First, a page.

Europe is all too often paralysed from sending back irregular migrants because of the lack of any form of readmission agreement with the countries of origin of these irregular migrants.
If irregular migration is to be tackled, effective readmission agreements need to be negotiated and implemented. Without these agreements, irregular migrants will continue to arrive and remain in Europe without any possibility to send them back to their countries of origin.
These readmission agreements, signed either with countries of origin or with transit countries, however, raise a number of human rights concerns, which must not be overridden by migration management concerns. This is why it is essential that the Council of Europe looks carefully at these agreements from both a migration management and human rights angle.
In the past, the majority of bilateral readmission agreements have been signed between European states. New migration patterns, however, mean that these readmission agreements need to be signed with many countries outside of Europe and in particular with a growing number of countries in Africa and Asia.
More recently, readmission agreements became part of the broader migration strategy of the European Union. The European Commission now has a mandate to negotiate Community readmission agreements with neighbouring countries and countries of origin further a field. The Community readmission agreements have been negotiated with the Russian Federation, Ukraine, Moldova, Albania, Turkey, Morocco, Algeria, China, Hong Kong, Macao, Pakistan and Sri Lanka.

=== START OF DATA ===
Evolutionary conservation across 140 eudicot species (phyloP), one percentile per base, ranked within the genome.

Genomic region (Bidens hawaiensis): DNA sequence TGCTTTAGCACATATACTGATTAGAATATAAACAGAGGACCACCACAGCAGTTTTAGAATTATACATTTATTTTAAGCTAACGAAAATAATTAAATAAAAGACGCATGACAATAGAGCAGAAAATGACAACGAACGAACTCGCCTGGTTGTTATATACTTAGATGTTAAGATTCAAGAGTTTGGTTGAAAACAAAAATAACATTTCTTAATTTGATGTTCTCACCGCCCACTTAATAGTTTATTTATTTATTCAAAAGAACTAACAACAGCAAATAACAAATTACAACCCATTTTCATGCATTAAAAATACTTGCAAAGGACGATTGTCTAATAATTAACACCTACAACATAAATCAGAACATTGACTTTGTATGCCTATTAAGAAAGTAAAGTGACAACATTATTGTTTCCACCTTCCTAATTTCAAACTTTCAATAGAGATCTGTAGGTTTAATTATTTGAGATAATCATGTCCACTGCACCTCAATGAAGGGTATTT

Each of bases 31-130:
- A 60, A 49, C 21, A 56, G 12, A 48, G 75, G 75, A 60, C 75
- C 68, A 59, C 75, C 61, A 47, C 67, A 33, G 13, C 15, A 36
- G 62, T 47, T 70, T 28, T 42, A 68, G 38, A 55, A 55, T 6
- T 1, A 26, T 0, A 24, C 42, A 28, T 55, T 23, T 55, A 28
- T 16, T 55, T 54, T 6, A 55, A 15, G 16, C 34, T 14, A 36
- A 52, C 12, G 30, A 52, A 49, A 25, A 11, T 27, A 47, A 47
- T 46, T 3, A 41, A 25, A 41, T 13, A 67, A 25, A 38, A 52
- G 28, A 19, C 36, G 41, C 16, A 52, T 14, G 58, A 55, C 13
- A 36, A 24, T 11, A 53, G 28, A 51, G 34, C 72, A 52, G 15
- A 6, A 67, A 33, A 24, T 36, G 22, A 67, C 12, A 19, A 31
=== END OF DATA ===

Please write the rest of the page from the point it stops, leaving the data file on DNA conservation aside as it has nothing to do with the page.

In September 2007 four readmission agreements were signed between the European Community and Bosnia and Herzegovina, Montenegro, Serbia and “the former Yugoslav Republic of Macedonia”.
Given the growing number of readmission agreements, it is necessary to examine their strengths and weaknesses, in order to increase the effectiveness of such mechanisms and to ensure their compatibility with human rights standards. It is also necessary to look at where readmission agreements are still required as a priority.
Bilateral readmission agreements and the European Community readmission agreements have the potential to improve the effectiveness of return procedures through:
However, the content and implementation of such readmission agreements may also give rise to a number of concerns. These include:
In view of the above, the Parliamentary Assembly of the Council of Europe should recommend: